Who would have thought…I’m now a cover girl, and at 8.5 months pregnant none the less!

I was recently asked to be part of the Women in Ag Issue “Today’s Faces of Farming” put out by River Valley Woman, a local publication that serves the Mankato/New Ulm area region.

April issue of River Valley Woman

April issue of River Valley Woman

I was pretty honored when they asked me to be the feature. Their reasoning? Because I am doing so many different things in agriculture! Maybe it is because I’m interested in it all, or I just love agriculture that much or that I thoroughly enjoy giving back to my ag community, but I never really thought of myself as “busy.” I just do it all because I love it. Yes, I work a full-time job in ag. Yes, I farm. Yes, I volunteer my time on boards in my community. Yes, I help do all the communications for our farm and our businesses. Yes, I am going to school for a Master’s in ag. Yes, I am in the FBM program. Yes, I am completing a rural leadership training. Yes, we are expecting our first child smack dab during planting season and honey bee arrival. But honestly, none of it ever feels like work because I thoroughly enjoy doing it all, learning more every day, doing the research, interacting with others, and being in the tractor.

Ag is in my blood. I grew up on a Century farm and continue to farm that same exact land today. I hope to be able to continue that farm far into the future, and pass the same love I have for the land, animals and livelihood to my children. I did not take a traditional route of ag education, but I think that helps give me a very different and often consumer driven perspective to agricultural issues. I also think agriculture needs to embrace those who don’t take the traditional route – we need everyone working in ag to make a difference and help feed the growing population.

I am lucky enough to be able to work alongside my best friend and husband as we work to build our honey bee business, Sweet Cheeks Honey, continue our education through Farm Business Management, operate farm land with his brother and contribute to the family business. We are both passionate about agriculture, and the legacy we are working to continue, that it doesn’t make any of it ever seem like a job.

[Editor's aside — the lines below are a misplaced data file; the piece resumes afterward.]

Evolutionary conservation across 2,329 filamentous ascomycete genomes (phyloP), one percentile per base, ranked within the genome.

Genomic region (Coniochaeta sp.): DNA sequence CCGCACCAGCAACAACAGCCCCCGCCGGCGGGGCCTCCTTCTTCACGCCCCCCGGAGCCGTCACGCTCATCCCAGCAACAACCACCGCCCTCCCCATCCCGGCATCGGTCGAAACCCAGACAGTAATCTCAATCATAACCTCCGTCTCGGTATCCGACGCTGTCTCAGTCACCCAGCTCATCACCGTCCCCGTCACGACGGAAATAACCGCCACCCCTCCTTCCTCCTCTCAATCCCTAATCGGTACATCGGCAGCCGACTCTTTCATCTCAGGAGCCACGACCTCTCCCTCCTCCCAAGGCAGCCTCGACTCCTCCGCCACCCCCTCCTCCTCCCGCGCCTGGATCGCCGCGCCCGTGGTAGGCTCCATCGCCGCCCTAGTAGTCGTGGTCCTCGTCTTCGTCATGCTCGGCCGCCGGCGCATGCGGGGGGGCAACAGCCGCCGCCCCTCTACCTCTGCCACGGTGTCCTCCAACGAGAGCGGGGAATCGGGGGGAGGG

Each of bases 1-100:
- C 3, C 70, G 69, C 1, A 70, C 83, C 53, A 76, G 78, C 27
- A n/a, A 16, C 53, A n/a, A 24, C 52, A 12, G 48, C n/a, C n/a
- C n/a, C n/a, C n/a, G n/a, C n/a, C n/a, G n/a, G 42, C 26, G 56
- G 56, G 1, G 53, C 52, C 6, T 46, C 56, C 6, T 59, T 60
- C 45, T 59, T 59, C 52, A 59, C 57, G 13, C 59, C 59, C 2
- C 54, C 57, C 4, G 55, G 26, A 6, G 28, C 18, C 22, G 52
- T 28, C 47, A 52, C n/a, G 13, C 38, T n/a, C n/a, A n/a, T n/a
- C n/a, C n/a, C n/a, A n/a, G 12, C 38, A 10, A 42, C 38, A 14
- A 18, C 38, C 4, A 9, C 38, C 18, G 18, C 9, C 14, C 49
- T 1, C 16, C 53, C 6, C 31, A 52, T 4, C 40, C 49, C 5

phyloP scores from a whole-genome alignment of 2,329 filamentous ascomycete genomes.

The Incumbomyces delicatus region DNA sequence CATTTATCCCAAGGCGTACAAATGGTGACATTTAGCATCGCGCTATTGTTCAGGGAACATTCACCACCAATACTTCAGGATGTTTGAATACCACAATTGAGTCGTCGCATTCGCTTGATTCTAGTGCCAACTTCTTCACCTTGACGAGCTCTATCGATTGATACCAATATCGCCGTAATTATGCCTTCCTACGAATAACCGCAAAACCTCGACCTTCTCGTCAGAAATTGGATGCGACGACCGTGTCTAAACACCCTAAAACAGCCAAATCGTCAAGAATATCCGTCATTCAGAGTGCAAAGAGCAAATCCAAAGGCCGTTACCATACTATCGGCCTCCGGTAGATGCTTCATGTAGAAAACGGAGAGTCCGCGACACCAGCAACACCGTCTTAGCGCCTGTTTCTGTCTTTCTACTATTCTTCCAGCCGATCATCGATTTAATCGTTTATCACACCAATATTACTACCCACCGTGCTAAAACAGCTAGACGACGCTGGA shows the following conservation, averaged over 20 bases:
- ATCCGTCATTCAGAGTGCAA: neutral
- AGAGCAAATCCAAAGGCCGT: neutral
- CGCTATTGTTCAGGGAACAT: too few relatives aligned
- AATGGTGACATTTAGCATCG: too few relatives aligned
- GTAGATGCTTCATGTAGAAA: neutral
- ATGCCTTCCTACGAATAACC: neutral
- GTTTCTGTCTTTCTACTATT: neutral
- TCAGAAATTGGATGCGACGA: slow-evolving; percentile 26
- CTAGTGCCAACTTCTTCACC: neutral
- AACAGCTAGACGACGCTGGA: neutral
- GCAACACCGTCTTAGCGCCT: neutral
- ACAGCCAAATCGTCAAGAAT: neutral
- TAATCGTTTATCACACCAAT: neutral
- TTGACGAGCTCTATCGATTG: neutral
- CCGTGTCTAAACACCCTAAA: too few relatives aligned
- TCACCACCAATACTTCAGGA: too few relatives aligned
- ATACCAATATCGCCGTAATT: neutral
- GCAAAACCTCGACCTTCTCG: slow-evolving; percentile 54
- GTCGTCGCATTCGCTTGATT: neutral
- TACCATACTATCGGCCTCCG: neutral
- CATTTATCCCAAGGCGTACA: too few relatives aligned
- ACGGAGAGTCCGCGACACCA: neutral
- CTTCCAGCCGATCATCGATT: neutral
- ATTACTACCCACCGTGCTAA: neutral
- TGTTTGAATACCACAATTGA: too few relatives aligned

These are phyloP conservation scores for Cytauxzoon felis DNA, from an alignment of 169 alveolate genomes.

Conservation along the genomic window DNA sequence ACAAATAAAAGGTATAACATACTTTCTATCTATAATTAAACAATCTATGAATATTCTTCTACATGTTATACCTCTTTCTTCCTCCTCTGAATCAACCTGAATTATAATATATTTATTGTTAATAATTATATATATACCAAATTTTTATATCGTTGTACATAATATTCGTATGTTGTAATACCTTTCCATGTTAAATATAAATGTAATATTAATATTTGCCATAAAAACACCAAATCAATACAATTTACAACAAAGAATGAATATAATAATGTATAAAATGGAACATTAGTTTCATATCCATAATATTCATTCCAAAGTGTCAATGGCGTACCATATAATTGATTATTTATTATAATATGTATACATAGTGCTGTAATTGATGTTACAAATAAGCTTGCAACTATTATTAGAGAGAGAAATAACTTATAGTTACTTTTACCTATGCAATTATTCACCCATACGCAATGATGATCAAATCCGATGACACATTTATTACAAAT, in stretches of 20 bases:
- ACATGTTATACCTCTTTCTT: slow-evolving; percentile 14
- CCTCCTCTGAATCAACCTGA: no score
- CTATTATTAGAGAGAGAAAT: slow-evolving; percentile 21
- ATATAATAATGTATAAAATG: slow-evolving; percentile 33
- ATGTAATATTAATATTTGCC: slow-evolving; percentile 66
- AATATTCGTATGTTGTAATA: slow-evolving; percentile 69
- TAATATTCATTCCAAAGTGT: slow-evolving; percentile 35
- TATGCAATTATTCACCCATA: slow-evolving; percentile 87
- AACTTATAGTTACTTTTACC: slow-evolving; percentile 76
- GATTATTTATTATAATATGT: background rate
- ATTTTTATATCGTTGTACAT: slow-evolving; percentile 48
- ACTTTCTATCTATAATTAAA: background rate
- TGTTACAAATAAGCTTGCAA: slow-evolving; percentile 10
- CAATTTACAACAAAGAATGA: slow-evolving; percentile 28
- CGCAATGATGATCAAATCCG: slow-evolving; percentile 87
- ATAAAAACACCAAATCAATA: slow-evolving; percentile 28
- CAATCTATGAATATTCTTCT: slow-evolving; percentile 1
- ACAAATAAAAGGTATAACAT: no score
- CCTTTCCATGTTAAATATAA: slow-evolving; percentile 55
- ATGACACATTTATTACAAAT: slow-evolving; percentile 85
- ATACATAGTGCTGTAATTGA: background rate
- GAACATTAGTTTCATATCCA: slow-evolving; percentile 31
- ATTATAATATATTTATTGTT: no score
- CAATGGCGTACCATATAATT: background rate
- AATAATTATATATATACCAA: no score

I love working along side my husband, who is one of my biggest encouragers!

I love working along side my husband, who is one of my biggest encouragers!

If you are in the area, I invite you to pick up a copy – there are some amazing women in Ag featured as part of it, including my friend Wanda from Minnesota Farm Living, and you’ll even catch a photo and information from some of our relatives, the Annexstad’s who operate a family dairy in the county over from us!  I love that there are so many amazing women in ag featured in this magazine. Honestly, there were far more deserving ladies I work with and know for the cover and feature story than me. There are days where it doesn’t feel like we can move our ag dreams ahead fast enough or get where we want to be. We still have so much we want to do in agriculture and with our farm dreams! I just sincerely hope more women will consider a career in agriculture be it in communications, IT, finance, education, procurement, seed sales, soils and plant health, engineering…the list goes on! We need everyone, and we need good ideas & perspective.

Don’t forget to read the latest edition online!

A special thanks to Despres Photo and River Valley Woman for their work on the story and photos, and giving me a chance to be featured and tell my story.

Doing some online communications via the iPad for our businesses.

Doing some online communications via the iPad for our businesses.

Out with one of the hives before we start adding more.

Out with one of the hives before we start adding more.

P.S. For those wondering from the article, no baby update yet – I’m thinking rock picking in the skid loader this weekend might help with that situation. ;)

-Sara